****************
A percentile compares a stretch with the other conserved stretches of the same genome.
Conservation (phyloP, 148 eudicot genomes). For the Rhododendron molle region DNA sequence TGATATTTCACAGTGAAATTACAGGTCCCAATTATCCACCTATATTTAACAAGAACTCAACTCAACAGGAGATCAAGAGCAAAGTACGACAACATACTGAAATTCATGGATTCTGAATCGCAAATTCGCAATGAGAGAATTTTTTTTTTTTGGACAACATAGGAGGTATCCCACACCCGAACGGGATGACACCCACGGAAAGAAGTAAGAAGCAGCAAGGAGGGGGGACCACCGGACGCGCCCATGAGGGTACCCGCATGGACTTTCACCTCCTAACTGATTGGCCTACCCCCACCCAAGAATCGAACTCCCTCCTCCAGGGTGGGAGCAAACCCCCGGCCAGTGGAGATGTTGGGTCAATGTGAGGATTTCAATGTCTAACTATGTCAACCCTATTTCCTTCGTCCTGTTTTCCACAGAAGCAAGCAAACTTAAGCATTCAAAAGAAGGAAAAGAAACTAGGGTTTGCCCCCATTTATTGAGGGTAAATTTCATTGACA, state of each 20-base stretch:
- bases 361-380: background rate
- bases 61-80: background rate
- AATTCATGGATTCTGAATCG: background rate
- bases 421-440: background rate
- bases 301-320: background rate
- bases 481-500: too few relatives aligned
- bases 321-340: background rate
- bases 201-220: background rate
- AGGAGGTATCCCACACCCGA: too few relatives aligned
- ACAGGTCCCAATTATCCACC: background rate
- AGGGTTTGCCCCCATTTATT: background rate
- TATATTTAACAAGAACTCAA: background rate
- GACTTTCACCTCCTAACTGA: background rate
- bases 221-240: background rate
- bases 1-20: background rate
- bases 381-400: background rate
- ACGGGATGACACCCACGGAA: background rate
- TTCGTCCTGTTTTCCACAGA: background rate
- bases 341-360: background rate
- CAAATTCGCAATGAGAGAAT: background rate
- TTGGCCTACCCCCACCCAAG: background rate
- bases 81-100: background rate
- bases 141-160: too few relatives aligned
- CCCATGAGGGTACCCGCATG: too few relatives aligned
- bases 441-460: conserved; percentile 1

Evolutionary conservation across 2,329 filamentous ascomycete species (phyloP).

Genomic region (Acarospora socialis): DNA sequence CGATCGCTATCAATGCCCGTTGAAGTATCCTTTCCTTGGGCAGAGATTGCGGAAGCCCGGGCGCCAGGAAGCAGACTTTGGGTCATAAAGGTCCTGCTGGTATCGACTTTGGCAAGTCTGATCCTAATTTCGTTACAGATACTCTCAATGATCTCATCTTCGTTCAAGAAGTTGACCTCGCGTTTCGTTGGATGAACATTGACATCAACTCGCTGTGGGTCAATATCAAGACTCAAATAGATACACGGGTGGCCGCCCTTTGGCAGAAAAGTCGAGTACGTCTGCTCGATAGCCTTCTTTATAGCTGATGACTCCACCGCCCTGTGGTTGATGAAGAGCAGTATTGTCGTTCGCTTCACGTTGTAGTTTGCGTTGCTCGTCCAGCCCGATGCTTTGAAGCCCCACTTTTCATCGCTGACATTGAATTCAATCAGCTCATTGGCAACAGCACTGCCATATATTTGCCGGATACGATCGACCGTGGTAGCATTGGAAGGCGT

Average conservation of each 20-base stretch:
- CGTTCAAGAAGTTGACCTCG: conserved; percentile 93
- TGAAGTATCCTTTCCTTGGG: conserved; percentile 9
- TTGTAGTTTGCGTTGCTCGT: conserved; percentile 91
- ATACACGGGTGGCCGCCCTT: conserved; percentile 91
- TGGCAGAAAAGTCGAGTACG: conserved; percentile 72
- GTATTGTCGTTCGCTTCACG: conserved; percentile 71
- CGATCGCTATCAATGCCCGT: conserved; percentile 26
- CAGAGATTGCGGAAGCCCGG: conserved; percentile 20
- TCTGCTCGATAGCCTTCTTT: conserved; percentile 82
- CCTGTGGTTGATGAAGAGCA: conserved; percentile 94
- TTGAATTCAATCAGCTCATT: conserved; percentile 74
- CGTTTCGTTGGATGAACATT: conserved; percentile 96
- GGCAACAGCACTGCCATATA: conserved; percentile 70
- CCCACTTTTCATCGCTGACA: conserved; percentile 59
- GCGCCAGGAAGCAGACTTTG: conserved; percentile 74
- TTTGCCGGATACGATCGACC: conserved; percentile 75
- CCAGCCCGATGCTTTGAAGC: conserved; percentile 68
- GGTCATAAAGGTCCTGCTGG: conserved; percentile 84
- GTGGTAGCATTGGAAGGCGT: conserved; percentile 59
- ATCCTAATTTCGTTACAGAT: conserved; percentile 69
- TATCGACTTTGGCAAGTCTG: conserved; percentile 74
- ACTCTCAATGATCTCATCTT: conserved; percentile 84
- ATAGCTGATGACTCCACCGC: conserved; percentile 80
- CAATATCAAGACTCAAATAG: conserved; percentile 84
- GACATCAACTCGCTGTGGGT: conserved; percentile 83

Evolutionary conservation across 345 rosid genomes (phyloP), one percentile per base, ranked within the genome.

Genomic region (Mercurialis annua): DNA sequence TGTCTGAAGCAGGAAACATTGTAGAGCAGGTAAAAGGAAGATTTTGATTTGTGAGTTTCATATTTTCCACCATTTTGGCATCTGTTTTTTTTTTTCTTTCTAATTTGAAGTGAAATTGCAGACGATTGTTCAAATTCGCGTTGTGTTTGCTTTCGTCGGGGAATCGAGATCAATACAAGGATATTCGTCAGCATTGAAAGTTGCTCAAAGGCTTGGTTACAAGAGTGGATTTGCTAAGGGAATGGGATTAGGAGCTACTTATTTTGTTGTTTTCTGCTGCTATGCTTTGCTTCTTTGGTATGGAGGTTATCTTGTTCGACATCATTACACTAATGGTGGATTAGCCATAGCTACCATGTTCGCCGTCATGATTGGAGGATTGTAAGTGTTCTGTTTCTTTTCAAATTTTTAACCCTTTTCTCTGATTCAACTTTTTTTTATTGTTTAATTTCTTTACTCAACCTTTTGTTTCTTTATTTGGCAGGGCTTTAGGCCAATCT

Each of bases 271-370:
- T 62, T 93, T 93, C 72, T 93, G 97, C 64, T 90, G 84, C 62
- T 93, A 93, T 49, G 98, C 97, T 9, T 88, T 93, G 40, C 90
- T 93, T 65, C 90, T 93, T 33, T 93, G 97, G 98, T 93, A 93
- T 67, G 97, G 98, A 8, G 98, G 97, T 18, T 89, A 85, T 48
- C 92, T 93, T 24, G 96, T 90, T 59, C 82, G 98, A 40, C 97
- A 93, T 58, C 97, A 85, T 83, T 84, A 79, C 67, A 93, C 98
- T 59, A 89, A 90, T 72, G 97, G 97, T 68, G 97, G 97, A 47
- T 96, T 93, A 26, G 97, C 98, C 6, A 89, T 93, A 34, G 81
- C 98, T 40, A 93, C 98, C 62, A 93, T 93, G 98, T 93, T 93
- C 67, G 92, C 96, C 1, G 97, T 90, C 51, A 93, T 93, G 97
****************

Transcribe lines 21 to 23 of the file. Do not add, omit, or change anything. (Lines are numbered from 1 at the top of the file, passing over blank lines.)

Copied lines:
- bases 341-360: background rate
- CAAATTCGCAATGAGAGAAT: background rate
- TTGGCCTACCCCCACCCAAG: background rate